Players take turns placing 2 camels on the board to form caravans. Each player has 4 or 5 caravans of distinct colors. You get points for placing your camels on waterholes or adjacent to oases or for surrounding territory. Additionally, the longest caravan of each color gets a bonus.
There is really nothing here to do with camels, deserts, trade or adventure. The camels, deserts and oases are merely a very thin veneer for a Go-like game of surrounding territory.
(courtesy Bruno Faidutti)
Bruno Faidutti-1996; 6 or 8
Each player is a sheikh ruling a desert kingdom. He sends his caravans to oases and caravanserais to exchange his wares with the other sheikhs, and controls a group of raiders attacking opposers' caravans. The winner is the first to get all the goods listed on the treasure card that he was dealt at the start of the game.
Suggested variant: Make up 4 cards for each player, each colored accordingly and label them 1, 2, 3 and Raider. Then take all 24 (or 32) cards and shuffle. During movement, turn up cards one by one . as each is turned up, the corresponding caravan or raider moves. This eliminates the need for writing orders.
Marco Polo Reise-Spiel
Wolfgang Riedesser; Schmidt-1996; 2-4 Geographical trivia game of rolling to move and then answering questions. Includes sixty cards This was published in German, French and Italian under the titles, Marco Polo Reise-Spiel Deutschland, Marco Polo Reise-Spiel Frankreich, and Marco Polo Reise-Spiel Italien respectively.
Reiner Knizia; eg spiele (Editrice Giochi of Italy)-1996; 2-4
Palmyra was one of the most prosperous oasis towns to be found on the part of the Silk Road that runs through the middle of the Syrian desert. Between 100 B.C.and 272 A.D. it was a thriving market town until ordered destroyed by the Roman Emperor Aurelius.
In this game you are a trader of Ancient Palmyra, dealing in Gold, Wine and Spices. As the commodities are purchased the price goes up. A player may either buy or sell one of each type of commodity per turn, or buy or sell two of any one type. Each turn the players also play a card onto the board. At the end of the year (there are three years in a game), these cards will adjust the prices of the various commodities, tax particular commodities, pay profits on a players holdings or undo a previous card. There are a set number of card spaces on the board (adjusted for number of players) and when all the spaces are filled the year ends.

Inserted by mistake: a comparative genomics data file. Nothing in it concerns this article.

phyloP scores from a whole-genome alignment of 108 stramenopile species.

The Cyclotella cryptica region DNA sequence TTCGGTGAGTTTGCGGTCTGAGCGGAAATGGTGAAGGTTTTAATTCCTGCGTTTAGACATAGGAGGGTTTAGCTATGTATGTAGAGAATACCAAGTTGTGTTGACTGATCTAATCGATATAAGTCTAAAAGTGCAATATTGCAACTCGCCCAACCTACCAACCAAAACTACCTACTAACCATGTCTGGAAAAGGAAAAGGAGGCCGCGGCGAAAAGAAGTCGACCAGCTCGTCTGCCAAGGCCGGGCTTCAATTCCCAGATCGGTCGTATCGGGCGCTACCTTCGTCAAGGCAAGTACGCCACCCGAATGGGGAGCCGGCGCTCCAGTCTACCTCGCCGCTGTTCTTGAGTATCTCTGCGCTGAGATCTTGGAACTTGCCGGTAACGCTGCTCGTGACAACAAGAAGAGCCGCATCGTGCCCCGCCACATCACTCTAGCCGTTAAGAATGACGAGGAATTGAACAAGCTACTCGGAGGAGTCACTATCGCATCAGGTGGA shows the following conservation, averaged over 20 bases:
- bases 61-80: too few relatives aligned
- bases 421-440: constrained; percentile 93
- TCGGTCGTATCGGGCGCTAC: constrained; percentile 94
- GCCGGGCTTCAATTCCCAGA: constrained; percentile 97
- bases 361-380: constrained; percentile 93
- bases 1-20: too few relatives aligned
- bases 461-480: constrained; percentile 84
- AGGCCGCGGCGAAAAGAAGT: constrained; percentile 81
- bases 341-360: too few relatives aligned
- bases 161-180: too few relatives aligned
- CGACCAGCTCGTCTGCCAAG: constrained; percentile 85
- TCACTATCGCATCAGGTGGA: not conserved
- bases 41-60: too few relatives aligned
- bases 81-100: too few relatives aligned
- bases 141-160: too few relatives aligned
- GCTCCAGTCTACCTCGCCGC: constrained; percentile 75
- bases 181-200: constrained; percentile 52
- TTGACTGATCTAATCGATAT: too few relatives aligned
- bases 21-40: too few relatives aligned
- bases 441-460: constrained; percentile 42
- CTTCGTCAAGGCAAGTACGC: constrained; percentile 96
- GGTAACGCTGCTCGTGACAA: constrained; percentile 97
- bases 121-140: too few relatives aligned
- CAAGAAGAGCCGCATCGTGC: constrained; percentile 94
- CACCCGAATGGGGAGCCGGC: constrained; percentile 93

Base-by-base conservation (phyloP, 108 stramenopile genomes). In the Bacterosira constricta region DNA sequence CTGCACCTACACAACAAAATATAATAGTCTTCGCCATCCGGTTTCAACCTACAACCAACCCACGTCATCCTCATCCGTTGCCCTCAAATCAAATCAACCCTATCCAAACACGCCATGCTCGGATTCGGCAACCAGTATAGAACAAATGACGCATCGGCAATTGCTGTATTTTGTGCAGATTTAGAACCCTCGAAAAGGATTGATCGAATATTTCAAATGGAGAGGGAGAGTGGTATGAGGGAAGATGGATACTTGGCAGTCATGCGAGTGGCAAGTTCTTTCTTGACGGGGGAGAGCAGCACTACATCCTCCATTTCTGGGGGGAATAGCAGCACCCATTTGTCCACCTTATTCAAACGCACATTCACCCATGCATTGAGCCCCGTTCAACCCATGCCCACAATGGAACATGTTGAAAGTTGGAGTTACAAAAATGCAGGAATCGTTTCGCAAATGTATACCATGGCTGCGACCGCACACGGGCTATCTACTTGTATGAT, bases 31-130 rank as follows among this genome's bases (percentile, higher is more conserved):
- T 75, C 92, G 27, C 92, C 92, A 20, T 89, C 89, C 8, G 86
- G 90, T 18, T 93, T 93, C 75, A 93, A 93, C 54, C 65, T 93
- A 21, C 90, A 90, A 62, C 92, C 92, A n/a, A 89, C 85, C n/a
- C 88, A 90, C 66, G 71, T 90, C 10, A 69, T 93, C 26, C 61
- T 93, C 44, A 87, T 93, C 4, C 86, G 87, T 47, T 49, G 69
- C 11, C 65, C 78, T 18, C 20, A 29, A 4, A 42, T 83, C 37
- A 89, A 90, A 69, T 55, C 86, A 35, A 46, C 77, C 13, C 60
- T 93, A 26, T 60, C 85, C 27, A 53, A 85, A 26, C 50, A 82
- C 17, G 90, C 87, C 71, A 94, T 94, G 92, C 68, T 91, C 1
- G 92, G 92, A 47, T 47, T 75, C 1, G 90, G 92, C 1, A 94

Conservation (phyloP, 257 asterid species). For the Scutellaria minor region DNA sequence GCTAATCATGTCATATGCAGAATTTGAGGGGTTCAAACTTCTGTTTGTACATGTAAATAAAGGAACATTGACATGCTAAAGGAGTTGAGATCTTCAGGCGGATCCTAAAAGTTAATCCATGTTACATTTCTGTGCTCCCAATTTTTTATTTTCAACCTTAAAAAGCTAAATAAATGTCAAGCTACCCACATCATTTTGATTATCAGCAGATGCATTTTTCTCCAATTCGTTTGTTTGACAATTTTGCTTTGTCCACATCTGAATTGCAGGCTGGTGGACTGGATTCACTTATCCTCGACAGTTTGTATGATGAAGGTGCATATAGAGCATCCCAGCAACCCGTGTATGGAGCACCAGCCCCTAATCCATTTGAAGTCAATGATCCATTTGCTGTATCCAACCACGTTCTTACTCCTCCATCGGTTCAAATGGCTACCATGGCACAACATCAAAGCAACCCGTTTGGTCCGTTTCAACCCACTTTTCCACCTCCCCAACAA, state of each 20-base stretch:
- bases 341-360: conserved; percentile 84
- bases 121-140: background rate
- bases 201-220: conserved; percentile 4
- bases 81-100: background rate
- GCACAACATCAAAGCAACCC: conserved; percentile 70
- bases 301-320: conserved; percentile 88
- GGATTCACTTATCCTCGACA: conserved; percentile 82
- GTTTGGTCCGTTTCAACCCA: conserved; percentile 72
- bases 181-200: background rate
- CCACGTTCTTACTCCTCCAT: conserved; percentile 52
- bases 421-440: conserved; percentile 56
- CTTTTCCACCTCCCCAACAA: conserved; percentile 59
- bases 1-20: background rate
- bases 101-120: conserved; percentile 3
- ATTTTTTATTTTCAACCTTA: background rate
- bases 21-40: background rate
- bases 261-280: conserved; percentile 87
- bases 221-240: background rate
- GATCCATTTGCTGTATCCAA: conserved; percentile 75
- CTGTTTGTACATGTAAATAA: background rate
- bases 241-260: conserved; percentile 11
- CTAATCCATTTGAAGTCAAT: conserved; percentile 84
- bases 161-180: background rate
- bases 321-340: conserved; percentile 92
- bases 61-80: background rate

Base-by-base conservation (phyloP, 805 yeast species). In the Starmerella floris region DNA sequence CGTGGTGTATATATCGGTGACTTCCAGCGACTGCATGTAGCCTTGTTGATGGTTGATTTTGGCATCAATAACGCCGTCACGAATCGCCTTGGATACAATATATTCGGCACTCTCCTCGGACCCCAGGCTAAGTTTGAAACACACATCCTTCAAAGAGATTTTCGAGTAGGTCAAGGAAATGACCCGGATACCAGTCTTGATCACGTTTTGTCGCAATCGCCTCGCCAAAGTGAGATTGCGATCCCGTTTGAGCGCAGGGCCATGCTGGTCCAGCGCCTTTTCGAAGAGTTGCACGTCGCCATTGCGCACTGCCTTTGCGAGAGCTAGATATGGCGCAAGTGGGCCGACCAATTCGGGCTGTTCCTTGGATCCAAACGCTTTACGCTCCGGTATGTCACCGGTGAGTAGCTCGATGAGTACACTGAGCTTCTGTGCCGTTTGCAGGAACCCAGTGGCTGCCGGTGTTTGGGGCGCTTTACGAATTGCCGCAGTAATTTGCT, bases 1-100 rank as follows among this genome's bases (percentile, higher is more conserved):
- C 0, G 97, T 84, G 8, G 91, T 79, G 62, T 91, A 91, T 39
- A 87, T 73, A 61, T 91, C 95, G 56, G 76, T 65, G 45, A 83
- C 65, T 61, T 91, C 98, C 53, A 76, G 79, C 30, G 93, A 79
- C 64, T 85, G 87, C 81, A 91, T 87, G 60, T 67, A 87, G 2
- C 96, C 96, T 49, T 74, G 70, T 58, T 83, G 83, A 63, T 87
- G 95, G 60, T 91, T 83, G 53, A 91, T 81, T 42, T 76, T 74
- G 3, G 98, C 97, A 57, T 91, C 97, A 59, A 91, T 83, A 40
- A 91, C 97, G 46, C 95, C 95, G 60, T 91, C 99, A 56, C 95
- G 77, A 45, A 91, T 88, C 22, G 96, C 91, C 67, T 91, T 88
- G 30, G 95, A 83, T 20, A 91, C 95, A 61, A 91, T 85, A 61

Outguessing the other player intentions and dealing adequately with the uncertain end of the year (because undo cards do not take a space) appear to be the keys to the game.
Alex Randolph; Milton Bradley-1996; 4
in German: Kameltreiber; Milton Bradley-1996; 4
In this racing game each player is a camel driver driving his animals from the oasis to the pyramids (palm trees and pyramids serve as start and finish markers). Re-invention of a game about worms called Würmeln. It is also said that the same type of camels used in this game were later used in Durch die Wüste.
Kara Ben Hering (pseudonym for Klaus Teuber and friends); Goldsieber; 1995; 2-4
The goal of the game is to successfully bribe your way to becoming Caliph. If you use more gold than the other players to bribe any of the first four revealed cards, then you will move towards the throne. If you use the least amount of gold to bribe the fifth card, then you will move back towards the start space. After each complete round (5 bribes), all of the bribes of that round are redistributed as evenly as possible to all of the players. Once per round a player may use his or her thief rather than attempt to bribe the current card. The thief steals the bribes of the other players of the current card only. If more than one player plays a thief, then they must divide the bribes as evenly as possible. The game ends when a player occupies the throne at the end of a round.
Reinhold Wittig; Blatz/Schmidt-1995; 2-5
A tactical game set in the desert. A caravan with 15 camels moves slowly through the sand, its target: the shadow of the oasis. Throw six dice, and move six camels. All camels must always remain connected together as a caravan, yet each player is trying somehow to get ahead of all the others. Sometimes not all the dice can be used. Then pay per each die. Nomadi is a revision of the game Wabanti.
Ian Livingstone; Abacus Spiele-1993; 2-6
A re-issue of a British game Calamity translated to a colorful, but not particularly apt theme. Although tension is high, players often feel there is far too little control over their destiny, particularly as the number of players increase.
Der Dieb von Maradad
Manfred Schüling; Eigenverlag Schüling-1993; 4; 120
"The Thief of Maradad" is a dice rolling affair in which exactly four families sell old treasures and antiques, trying to make as much money as possible. Opportunities for trade and theft also arise.
Dirk Henn; db Spiele-1993; 3-5